The factor VIII levels between different intervals of the storage periods had no significant difference as to 1, 4, 8, and 12 months, with the respective mean values of FVIII being 81.31 IU, 66.57 IU, 71.71 IU, and 66.57 IU. Factor VIII levels were compared between ABO blood groups which have no significant difference as to its mean level of the FVIII being 67.54 IU, 78.84 IU, 64.54 IU, and 71.54 IU among the A, B, AB, and O groups, respectively. There was no significance difference in fibrinogen levels augmented from the blood collected in-house (255.02 IU) or from the out-door blood donation drives (264.70 IU) nor was any difference observed in time-lapse in separation process before 4 h (mean value, 279.68 IU) and that after 4 h (mean value, 257.65 IU). Likewise, there was no significant difference noticed as regards the length of storage of 1, 4, 8, and 12 months with a mean fibrinogen level of 271.88 IU, 264.96 IU, 249.36 IU, and 249.84 IU, respectively. Interestingly, all 155 units of the FFP had fibrinogen level of more than 200 mg/dL.

 Discussion



FFP is a rich source of coagulation factors, but its preparation needs to have stipulated concentration of the coagulation proteins estimated as per recommendation by the national standards. As per the DGHS criteria, the ideal content of all coagulation factors should be 1.0 IU/ml and fibrinogen levels should be 200–400 mg for one unit of FFP prepared from 450 ml of WB. The QC criteria for the factor VIII are 0.7 IU/ml, while that for the fibrinogen level are 200–400 mg per unit. In the present study, various QC parameters for FFP prepared within 4 h met the stipulated QC requirement for both FVIII and fibrinogen. The level of fibrinogen in FFP prepared between 4 and 8 h also met the required criteria. As regards the site of blood collection, be it in-house or outdoor camps, QC criteria met well within the required standard for fibrinogen and nearly so for FVIII and hence was true on elongated storage of the components. For therapeutic efficacy in clinical conditions such as massive transfusion, disseminated intravascular coagulation, multiple coagulation deficiencies, and in plasma exchange, the most coagulation of more than 0.5 IU/ml is sufficient. However, the FFPs with FVIII concentration of <0.7 IU/ml are not suitable to be used for the patients with hemophilia.[3] In the present study, the fibrinogen content of FFP units was more than 200 mg (200–400 mg) which was well within the quality requirement.[4] On association with the ABO blood groups, the elevated level of FVIII found among the non-O groups (i.e., A, B, and AB groups) in the present study was in line with the reported literature.[5],[6] Sheffield et al.[7] observed 30%–35% decrease in the yield of FVIII when delayed (held for 24 h) separation of plasma from the WB unit. In the present study, a better yield of FVIII was found when plasma was separated within 4 h of collection than that after 4 h of delayed separation as was observed by Dogra et al.[3]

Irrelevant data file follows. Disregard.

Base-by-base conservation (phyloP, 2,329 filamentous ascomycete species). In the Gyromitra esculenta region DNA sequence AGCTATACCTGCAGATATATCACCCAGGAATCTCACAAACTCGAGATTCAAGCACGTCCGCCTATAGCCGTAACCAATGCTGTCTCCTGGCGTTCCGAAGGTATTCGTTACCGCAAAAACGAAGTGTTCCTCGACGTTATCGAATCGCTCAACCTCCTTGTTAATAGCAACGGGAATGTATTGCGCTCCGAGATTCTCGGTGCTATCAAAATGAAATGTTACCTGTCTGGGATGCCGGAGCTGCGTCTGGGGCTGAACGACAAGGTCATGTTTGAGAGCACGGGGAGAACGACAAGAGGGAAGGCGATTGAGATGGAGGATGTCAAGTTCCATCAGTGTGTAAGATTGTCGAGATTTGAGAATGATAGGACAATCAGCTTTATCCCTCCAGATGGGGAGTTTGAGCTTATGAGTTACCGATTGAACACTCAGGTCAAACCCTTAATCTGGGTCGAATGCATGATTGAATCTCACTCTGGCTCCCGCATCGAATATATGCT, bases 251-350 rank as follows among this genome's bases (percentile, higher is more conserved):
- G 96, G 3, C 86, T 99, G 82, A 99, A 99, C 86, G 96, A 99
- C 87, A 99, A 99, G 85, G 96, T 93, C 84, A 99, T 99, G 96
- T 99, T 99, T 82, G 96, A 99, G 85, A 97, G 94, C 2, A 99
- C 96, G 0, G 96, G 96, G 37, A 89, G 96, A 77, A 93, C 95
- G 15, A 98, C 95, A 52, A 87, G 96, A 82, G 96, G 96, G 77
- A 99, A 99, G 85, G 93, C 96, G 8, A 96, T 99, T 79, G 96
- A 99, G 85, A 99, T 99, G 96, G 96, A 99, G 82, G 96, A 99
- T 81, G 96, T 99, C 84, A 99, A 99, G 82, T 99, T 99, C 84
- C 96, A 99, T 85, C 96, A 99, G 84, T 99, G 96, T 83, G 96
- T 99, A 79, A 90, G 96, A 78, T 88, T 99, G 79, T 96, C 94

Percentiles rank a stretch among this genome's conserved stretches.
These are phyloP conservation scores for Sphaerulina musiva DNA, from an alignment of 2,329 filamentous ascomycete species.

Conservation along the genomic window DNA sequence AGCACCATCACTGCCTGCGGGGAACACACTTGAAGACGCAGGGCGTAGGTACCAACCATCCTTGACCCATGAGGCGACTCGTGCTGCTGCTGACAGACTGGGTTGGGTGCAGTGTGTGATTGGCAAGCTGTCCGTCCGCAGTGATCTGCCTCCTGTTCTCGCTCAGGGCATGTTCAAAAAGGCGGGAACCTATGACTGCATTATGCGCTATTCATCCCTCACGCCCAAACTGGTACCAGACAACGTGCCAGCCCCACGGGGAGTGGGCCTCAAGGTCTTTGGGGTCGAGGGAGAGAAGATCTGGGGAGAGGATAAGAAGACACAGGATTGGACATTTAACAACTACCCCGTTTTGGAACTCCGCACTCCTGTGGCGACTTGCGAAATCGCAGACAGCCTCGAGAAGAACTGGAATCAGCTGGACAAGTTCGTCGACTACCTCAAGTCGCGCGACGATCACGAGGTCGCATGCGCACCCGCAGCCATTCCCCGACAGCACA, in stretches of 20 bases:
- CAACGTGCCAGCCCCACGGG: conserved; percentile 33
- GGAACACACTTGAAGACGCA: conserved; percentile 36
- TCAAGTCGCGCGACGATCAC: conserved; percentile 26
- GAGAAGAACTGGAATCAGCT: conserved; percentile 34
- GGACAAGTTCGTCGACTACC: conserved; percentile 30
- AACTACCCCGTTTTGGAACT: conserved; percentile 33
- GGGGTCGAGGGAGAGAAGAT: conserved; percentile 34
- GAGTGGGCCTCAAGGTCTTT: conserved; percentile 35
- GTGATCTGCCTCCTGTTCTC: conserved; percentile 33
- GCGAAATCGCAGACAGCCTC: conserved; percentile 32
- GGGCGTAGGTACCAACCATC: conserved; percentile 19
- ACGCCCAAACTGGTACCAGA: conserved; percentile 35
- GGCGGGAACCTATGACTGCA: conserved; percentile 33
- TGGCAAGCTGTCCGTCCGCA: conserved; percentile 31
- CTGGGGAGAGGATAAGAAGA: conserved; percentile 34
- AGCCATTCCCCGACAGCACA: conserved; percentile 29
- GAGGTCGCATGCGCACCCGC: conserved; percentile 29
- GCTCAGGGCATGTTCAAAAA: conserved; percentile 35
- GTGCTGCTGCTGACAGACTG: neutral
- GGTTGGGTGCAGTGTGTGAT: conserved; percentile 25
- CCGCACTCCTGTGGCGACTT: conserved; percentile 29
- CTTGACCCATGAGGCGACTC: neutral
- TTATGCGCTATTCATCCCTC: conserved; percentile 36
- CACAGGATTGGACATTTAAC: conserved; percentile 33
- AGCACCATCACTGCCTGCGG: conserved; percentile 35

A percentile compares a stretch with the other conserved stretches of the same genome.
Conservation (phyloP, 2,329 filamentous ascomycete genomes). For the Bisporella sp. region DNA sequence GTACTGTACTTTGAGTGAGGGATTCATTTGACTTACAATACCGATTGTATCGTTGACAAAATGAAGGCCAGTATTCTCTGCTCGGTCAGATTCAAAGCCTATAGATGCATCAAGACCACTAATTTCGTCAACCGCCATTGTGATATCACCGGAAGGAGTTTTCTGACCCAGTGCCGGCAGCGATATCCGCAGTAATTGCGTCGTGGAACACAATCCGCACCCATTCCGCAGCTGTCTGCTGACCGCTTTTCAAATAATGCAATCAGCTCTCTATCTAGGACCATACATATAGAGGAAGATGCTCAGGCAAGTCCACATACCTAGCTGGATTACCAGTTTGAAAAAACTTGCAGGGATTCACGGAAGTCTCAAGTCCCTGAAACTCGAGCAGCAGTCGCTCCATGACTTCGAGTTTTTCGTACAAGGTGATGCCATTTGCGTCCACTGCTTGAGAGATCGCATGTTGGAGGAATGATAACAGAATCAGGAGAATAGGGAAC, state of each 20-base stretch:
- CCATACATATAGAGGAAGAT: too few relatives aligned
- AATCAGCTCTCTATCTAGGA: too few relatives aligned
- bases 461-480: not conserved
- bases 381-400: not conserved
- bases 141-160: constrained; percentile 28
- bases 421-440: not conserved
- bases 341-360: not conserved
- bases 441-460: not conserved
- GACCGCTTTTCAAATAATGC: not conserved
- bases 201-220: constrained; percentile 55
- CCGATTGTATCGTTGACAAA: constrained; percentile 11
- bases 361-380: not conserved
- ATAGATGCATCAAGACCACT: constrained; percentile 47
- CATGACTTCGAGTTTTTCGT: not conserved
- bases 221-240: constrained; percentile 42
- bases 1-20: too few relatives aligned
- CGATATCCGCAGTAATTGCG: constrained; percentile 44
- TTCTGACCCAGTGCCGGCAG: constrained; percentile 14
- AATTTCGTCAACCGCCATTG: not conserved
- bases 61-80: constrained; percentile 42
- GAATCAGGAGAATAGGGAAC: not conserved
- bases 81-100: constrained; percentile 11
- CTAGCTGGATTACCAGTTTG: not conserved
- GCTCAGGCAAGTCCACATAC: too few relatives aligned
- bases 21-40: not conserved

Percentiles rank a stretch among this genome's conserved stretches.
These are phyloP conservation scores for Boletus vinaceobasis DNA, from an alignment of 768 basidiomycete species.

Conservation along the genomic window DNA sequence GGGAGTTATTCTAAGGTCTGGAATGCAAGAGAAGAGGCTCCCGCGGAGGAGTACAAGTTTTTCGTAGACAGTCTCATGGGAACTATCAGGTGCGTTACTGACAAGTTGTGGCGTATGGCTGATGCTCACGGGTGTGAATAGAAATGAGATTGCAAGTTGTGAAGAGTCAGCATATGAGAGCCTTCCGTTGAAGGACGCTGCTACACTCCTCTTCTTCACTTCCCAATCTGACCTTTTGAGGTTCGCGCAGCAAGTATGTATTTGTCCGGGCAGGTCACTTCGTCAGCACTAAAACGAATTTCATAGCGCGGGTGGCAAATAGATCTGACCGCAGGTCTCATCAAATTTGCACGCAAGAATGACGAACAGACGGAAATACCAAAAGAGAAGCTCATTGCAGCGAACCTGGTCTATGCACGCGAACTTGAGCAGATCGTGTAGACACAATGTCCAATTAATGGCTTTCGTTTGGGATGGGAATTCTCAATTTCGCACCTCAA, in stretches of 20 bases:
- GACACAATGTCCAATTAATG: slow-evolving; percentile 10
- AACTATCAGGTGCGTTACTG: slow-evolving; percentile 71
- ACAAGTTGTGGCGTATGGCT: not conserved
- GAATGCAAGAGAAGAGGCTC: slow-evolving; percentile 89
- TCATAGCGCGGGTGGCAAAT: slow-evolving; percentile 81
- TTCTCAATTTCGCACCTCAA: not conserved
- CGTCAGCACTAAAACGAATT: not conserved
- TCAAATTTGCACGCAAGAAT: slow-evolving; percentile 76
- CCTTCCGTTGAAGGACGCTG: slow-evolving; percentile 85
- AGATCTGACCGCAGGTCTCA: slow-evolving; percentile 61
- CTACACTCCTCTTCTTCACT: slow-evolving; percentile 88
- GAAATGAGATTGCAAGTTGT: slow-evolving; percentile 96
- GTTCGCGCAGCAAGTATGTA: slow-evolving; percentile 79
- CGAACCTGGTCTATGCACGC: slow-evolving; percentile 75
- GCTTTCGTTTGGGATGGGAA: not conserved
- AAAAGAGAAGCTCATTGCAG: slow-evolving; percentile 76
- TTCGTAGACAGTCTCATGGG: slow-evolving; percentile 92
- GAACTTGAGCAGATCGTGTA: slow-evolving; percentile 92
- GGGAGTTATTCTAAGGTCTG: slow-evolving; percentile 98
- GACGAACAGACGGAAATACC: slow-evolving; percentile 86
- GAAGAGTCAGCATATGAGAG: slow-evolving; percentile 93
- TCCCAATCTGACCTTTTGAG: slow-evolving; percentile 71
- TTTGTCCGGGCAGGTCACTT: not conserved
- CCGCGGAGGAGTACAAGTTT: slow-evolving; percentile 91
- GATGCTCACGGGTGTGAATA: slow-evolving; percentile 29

In the present study, while the fibrinogen levels met the QC criteria, the same for FVIII did not meet as exactly required criteria as laid down by DGHS or European council guidelines. This could be due to the poor storage conditions, e.g., piling up of blood units one above the other rather than keeping in the individual canister boxes that allow cold air current to the centrally stored FFP products. Other causes include maintenance breakdown, which happens frequently in our center.

The present study was basically done to assess the coagulation factor content of plasmas obtained from two different sources of collection such as in-house or outdoor collection drives since there are no baseline data available on coagulation factor content of FFPs in this demographic set up. Our study may help in establishing baseline data on coagulation factor contents in this demography. It may also help to evaluate the quality required by different Indian guidelines like that fixed up by the NACO and NABH. In India, we are moving toward 100% voluntary blood donation program, which is not possible without conducting a far-distant blood donation drives. It also becomes necessary to evaluate whether the components prepared from such blood collections actually meet the quality requirement. Besides, we do conduct camps all over the season, more so during the summer season. Since South India falls in the tropical region with extreme hot climate during months between April and June every year, the climatic factor may influence the yield of the labial coagulation factors prepared off the plasma collected during the period. While we had not addressed the parameter on a seasonal variable in our present study, we recommend it to include this parameter as an influencing factor in future studies.

The outcome of the present study may help in the preparation of raw materials for the better yield of other blood products through plasma fractionation, particularly for the Von Willebrand disease. To the best of our knowledge, the present study is first ever attempted in the Southern region of India to assess the FVIII (labial) and fibrinogen (stable) coagulation factors as included in the study. We faced a few limitations that could be maneuvered including storage of the FFP units preventing overload in the deep freezer, transportation of material using the ideal cold chain system box, and establishing testing facility right in blood center rather than depending on the faraway department.

 Conclusion



In our study, heat-labile factors could be well maintained as per the criteria laid by the DGHS if the FFP was prepared within 4 h and was stored up to 6 months.

Acknowledgment

I thank technician Mr. Shankar and PhD student MissP L Ambika for their kind technical support.

Financial support and sponsorship

This study was financially supported by JIPMER intramural funding – Rs 150,000/- and Self – Rs 50,000/-.

Conflicts of interest

There are no conflicts of interest.